|ESPN.com: Forde||[Print without images]|
NEW ORLEANS -- If you want to know why the Allstate BCS National Championship Game is important beyond football in this regrouping city, consider:
Tuesday morning might be the first time since August 2005 that the New Orleans Times-Picayune publishes a front page that doesn't contain the words "Hurricane Katrina."
|The rebuilt Superdome will host the title game on Monday night.|
Ohio State versus LSU is a football game that symbolizes much more. The BCS game, along with the NBA All-Star Game next month, are evidence that one of the world's greatest big-event cities can get back in the big-event business. And that there can be celebratory life after Katrina.
That's why there was no debate inside New Orleans about the importance of rebuilding the ruined Superdome, which will house the game Monday night. The people needed the building and the sports played within it. What once was an icon of the despair and desperation of a city is again a football mecca.
"It seems like nothing ever gets completely finished," Meeks said. "When the Superdome reopened, it was a symbol that something finally got finished."
Meeks said this while leading a bus tour of ESPN journalists through the other New Orleans, beyond the bustling French Quarter, trendy Warehouse District and vibrant Uptown. Those places have recovered from the most devastating American nature-spawned disaster of our time. So much of the rest of the city has not.
In the Lakeview neighborhood, and Gentilly, and especially the Lower Ninth Ward, they still are digging out. Still piecing themselves and their homes together. Still waiting to see if there will be a neighborhood worth living in.
As our bus rolled through one neighborhood, a group of people working on a house gave us sarcastic parade waves. Another woman shouted from her porch. The anger over having their misfortune serve as a sideshow for others was evident.
But the Times-Picayune bus tours for media members aren't to satisfy voyeuristic tendencies. They have been an important public service in educating people on the outside.
"[New Orleanians] just want people to understand what they're going through," Meeks said. "The places where the game is being played and the hotels and restaurants are, they're fine. It's the neighborhoods where people live that the fight and the struggle continues."
--David Meeks, city editor of the Times-Picayune
Even after nearly 2½ years. And it still will be that way in another 2½ years.
It's hard to get your head around that until you actually see the scope of the damage. Entire blocks of houses with broken windows still stand ghostly empty, with military "X"s on their fronts, from the days when national guardsmen went door to door, looking for the living and the dead. White FEMA trailers still are a common sight. Sewer pipes still are being dug up and replaced on a daily basis.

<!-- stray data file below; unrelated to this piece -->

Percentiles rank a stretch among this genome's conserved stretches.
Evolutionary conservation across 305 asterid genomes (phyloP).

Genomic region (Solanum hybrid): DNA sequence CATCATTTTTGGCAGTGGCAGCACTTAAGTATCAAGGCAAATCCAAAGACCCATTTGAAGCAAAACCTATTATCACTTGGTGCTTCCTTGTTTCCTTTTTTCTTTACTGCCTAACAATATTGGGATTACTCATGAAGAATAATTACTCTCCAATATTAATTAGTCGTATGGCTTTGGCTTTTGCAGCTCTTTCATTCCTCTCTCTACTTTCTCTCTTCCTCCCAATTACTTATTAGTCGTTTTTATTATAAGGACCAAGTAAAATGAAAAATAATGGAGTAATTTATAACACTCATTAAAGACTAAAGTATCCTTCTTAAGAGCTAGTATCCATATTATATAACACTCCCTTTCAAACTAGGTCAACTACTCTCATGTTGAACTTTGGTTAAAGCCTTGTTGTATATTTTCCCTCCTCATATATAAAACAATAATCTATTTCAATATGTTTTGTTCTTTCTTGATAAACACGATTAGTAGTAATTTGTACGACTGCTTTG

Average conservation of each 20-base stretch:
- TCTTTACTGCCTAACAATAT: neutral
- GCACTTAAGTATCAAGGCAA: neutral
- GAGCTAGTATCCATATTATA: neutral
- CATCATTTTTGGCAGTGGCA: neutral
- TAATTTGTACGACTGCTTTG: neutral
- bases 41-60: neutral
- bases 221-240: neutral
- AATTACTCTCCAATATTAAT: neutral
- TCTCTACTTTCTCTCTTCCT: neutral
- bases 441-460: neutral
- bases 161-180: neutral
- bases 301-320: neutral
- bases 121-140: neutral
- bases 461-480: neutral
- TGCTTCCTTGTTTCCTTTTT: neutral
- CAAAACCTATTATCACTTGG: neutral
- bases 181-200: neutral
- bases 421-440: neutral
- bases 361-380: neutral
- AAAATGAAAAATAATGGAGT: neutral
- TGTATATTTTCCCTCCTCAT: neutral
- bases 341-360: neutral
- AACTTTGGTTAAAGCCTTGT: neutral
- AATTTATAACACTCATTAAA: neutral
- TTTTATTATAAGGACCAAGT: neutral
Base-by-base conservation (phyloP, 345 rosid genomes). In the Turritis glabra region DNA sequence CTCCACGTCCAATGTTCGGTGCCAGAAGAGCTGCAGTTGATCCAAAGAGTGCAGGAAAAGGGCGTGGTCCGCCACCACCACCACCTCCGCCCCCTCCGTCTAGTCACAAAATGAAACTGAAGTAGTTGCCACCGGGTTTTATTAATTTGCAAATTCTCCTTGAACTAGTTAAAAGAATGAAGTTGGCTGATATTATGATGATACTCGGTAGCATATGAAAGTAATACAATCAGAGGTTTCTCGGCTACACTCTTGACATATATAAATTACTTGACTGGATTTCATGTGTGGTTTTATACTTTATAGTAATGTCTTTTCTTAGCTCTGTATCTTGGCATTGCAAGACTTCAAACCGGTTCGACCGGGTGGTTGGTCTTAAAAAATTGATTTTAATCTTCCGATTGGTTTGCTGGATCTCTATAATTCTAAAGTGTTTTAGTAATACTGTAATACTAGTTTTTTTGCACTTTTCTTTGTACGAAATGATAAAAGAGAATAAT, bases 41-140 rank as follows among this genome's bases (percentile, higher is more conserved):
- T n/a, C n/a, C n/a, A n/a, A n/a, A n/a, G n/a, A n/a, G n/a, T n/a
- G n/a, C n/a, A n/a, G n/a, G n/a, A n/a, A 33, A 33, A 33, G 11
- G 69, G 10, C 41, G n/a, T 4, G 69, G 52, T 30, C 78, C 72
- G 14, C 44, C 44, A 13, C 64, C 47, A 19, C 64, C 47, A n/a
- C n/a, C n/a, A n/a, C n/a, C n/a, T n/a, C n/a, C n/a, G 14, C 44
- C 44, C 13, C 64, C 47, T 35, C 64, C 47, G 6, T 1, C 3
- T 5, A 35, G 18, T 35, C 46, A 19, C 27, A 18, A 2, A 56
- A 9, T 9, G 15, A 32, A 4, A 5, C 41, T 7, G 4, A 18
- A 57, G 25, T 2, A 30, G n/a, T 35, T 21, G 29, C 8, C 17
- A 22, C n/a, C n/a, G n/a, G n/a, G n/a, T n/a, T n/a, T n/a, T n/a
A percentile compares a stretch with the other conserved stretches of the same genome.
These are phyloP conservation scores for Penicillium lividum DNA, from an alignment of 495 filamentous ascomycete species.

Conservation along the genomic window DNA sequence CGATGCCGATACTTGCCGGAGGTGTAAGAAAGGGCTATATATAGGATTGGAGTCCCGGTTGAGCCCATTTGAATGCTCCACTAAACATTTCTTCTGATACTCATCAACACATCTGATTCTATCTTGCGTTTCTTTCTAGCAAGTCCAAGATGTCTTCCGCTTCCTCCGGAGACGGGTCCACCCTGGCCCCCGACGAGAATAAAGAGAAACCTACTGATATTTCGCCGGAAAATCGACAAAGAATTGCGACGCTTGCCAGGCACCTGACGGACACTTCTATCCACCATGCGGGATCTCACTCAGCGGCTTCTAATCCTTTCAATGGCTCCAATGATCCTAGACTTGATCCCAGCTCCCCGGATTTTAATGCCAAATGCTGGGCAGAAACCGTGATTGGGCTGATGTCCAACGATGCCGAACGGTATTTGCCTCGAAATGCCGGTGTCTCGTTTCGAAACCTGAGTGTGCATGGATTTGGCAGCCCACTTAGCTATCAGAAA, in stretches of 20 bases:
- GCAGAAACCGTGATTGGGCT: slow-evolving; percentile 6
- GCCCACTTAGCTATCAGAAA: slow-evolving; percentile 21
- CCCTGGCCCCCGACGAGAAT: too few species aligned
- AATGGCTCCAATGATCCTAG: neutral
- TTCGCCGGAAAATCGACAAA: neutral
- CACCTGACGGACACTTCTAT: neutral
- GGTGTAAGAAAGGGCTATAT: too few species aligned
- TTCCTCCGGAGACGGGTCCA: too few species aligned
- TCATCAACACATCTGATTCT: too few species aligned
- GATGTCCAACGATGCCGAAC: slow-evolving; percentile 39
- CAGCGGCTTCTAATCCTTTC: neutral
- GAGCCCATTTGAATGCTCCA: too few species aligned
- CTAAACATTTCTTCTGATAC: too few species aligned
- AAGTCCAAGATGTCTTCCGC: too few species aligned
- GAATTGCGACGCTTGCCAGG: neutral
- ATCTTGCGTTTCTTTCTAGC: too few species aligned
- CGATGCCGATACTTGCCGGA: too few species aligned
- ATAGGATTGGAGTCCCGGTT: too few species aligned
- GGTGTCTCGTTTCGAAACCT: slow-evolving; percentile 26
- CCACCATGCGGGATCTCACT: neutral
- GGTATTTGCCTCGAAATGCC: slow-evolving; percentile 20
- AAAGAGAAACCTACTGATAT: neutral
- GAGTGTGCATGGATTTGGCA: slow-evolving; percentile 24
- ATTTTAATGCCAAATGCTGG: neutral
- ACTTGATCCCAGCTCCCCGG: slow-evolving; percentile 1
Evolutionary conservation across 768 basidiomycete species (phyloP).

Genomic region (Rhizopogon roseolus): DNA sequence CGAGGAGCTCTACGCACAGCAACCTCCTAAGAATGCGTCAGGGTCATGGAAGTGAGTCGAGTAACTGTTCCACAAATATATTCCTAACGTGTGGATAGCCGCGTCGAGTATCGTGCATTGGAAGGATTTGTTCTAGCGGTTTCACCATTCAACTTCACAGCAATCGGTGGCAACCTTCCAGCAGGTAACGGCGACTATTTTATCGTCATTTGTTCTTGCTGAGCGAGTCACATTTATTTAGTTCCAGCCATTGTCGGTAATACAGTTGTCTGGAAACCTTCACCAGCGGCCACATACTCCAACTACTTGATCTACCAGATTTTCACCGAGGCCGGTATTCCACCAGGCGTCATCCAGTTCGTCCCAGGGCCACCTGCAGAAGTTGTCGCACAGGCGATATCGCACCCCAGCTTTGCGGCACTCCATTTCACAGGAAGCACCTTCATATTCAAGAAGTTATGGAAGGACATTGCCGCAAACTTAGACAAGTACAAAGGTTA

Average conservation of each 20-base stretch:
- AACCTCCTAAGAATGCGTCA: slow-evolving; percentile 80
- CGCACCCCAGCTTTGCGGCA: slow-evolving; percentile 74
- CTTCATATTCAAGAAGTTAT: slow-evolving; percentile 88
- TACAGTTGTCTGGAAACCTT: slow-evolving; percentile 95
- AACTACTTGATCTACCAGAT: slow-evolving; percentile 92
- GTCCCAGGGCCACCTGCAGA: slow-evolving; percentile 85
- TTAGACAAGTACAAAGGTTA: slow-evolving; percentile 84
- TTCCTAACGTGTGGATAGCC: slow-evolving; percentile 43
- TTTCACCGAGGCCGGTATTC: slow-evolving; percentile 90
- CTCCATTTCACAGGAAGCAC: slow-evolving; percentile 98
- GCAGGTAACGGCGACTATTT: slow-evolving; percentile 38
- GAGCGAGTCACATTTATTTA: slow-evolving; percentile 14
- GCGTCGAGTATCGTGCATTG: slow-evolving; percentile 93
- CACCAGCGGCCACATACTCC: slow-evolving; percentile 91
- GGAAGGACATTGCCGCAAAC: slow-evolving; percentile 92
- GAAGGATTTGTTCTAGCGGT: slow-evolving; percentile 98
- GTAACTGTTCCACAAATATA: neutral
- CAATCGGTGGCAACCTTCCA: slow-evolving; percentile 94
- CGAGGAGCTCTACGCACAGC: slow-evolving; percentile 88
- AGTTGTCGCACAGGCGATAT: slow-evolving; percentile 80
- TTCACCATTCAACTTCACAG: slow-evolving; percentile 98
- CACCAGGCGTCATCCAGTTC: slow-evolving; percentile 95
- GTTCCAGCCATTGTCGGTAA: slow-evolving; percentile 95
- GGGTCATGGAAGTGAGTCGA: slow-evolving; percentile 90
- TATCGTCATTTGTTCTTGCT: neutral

Meeks said some people have tried to compare New Orleans' creeping recovery to South Florida's rebuilding after Hurricane Andrew and have wondered why the timetables are so different.
"Don't think of Florida after Andrew," he tells them. "Think of Berlin after World War II."
This was, of course, far more than a hurricane. It was a hurricane that triggered a massive breakdown of the man-made safeguards against flooding this low-lying city. It killed more than 1,500 people in greater New Orleans.
Everyone who was here has their own Katrina stories. Some of the most riveting are from the journalists at the Times-Pic who stayed in their building through the storm, then went out into the chaos to report on it.
Everyone in my business wants to work on the big story -- but first, the reporters in New Orleans had to survive the story to report it. They worked through stifling heat and in appalling conditions to tell the story of the devastated city. They won a Pulitzer Prize for their efforts, and it was well-earned.
My friend Jeff Duncan covers the NFL for the paper, but like everyone else, he was a news reporter after the storm. He and several other reporters lived in a co-worker's house for weeks, searching for clean backyard swimming pools to bathe in, since there was no running water. At one point, they were given guns in case they needed protection from roving gangs.
|The Make It Right foundation launched its primary initiative in December.|
Meeks recalls kayaking from the newspaper to his almost completely submerged house, tying the boat to the gutter and swimming through the house to rescue his dog. He says people broke into his Ford Explorer -- not to steal the stereo, but to lie down and sleep.
"The No. 1 thing I saw after Katrina wasn't people stealing stuff," he said. "It was people helping each other out."
Today, the help continues. There is no more hopeful sight in New Orleans than the large boxes covered by pink tarps that now dot the moonscape of the Lower Ninth Ward. Each represents a house that will be built on that spot, thanks to the philanthropy of actor Brad Pitt and the Make It Right Foundation.
The group has raised millions of dollars, with a goal of building 150 houses. Pitt and his family now live in New Orleans, and Meeks said he has been a regular presence at the site.
Not far away is Musician's Village, an area funded by Habitat For Humanity to provide affordable housing for musicians and artists -- a demographic that is part of New Orleans' lifeblood. Dozens of brightly colored houses have sprung up there.
In both cases, the private sector is moving much more quickly than the public sector. Individuals and charitable groups are accomplishing what the bureaucracy is not.
"The people have clearly led the recovery over the government," Meeks said.
The daunting reality is how much recovery remains ahead. But first, New Orleans will pause Monday night to celebrate its return as a big-event sports city. We should celebrate with it.
Pat Forde is a senior writer for ESPN.com. He can be reached at ESPN4D@aol.com.